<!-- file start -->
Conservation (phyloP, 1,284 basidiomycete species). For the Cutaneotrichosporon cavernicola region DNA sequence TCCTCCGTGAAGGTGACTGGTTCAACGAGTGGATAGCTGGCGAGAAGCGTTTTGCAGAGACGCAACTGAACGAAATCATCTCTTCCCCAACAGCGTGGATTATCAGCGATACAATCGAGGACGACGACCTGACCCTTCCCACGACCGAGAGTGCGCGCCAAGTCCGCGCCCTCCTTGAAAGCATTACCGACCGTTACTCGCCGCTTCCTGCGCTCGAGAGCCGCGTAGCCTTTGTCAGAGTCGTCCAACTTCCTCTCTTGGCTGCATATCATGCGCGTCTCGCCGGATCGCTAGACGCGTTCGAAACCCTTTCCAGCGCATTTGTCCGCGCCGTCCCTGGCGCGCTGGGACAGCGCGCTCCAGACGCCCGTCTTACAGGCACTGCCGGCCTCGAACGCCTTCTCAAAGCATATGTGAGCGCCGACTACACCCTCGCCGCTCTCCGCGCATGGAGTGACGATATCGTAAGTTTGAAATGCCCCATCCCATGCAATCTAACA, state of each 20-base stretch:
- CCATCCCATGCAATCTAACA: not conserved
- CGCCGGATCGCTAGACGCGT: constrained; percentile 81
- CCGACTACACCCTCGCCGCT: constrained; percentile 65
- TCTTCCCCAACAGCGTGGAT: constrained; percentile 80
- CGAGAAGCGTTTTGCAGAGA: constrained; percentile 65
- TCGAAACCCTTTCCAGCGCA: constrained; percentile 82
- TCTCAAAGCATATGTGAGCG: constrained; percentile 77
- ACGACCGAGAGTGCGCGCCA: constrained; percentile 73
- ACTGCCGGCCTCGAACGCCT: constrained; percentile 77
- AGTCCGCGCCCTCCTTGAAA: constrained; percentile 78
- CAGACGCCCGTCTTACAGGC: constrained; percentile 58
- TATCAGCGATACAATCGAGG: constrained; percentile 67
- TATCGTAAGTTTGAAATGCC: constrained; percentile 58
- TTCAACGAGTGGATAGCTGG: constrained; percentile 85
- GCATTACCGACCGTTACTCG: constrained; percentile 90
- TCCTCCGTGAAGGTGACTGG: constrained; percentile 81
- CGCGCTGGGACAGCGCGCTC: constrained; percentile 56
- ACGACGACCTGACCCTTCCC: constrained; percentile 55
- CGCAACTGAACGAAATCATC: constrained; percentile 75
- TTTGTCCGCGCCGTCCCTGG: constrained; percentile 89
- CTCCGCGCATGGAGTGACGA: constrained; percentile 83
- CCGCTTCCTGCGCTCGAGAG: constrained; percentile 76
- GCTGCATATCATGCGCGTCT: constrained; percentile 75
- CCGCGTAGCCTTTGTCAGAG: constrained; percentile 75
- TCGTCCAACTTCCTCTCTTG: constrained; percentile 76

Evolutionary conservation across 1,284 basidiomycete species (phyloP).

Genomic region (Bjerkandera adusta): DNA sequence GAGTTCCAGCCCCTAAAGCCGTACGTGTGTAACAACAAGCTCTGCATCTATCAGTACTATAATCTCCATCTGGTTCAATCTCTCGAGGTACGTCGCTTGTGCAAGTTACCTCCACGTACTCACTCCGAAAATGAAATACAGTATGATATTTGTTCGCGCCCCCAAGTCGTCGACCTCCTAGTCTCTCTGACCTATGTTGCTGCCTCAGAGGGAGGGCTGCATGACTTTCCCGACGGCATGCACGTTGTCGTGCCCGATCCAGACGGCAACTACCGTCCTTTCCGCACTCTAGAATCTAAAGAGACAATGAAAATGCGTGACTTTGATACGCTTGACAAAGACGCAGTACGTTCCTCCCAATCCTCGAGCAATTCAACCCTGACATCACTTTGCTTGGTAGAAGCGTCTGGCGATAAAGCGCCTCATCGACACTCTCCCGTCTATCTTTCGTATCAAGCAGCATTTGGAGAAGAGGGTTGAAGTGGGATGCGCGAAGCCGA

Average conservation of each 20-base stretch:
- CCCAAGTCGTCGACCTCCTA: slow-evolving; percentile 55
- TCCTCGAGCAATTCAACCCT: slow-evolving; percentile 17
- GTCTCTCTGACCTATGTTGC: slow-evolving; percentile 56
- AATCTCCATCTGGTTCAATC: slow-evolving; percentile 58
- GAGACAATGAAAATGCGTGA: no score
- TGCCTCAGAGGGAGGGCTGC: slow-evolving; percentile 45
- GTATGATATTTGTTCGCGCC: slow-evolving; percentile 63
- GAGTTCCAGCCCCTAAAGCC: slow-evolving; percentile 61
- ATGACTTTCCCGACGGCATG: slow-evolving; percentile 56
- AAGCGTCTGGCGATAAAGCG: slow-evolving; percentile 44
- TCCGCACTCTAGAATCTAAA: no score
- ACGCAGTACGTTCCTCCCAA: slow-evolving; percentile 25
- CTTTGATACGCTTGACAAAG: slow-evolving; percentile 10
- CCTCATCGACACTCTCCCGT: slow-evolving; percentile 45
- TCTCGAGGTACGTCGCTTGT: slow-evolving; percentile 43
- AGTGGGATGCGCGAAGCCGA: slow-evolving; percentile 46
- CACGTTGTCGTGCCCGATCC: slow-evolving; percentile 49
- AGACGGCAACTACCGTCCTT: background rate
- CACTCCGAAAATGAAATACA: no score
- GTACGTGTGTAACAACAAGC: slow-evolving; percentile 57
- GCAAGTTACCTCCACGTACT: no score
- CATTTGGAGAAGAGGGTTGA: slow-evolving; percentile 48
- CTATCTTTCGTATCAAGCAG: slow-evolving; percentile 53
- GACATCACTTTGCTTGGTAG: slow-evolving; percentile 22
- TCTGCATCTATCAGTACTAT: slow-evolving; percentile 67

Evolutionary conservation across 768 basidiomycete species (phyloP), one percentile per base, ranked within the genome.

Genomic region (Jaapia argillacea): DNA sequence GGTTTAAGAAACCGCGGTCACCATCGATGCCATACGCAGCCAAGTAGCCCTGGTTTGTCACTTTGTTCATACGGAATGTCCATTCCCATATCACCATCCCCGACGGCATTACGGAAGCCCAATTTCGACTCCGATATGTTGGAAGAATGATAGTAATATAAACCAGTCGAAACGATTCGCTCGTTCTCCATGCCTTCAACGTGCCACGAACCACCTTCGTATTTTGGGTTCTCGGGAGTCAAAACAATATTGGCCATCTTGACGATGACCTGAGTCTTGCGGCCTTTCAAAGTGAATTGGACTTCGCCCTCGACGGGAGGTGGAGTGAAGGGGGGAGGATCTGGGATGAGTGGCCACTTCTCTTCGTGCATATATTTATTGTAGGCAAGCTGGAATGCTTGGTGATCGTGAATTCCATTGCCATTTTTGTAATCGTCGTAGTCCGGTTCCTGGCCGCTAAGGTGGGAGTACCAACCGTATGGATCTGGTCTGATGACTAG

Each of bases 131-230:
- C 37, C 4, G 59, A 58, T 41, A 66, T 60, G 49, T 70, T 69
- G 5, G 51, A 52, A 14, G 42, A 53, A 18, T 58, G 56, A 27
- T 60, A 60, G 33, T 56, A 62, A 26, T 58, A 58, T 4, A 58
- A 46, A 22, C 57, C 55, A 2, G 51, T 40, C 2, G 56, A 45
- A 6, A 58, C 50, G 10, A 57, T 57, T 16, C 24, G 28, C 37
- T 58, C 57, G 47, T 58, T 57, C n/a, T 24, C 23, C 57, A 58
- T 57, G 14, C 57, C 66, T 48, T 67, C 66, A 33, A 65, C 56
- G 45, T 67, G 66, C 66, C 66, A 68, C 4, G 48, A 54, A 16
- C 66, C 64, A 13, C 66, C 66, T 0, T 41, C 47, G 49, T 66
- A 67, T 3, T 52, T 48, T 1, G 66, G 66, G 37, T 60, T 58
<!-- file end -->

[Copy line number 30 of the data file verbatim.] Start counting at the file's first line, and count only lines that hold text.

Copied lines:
- CCCAAGTCGTCGACCTCCTA: slow-evolving; percentile 55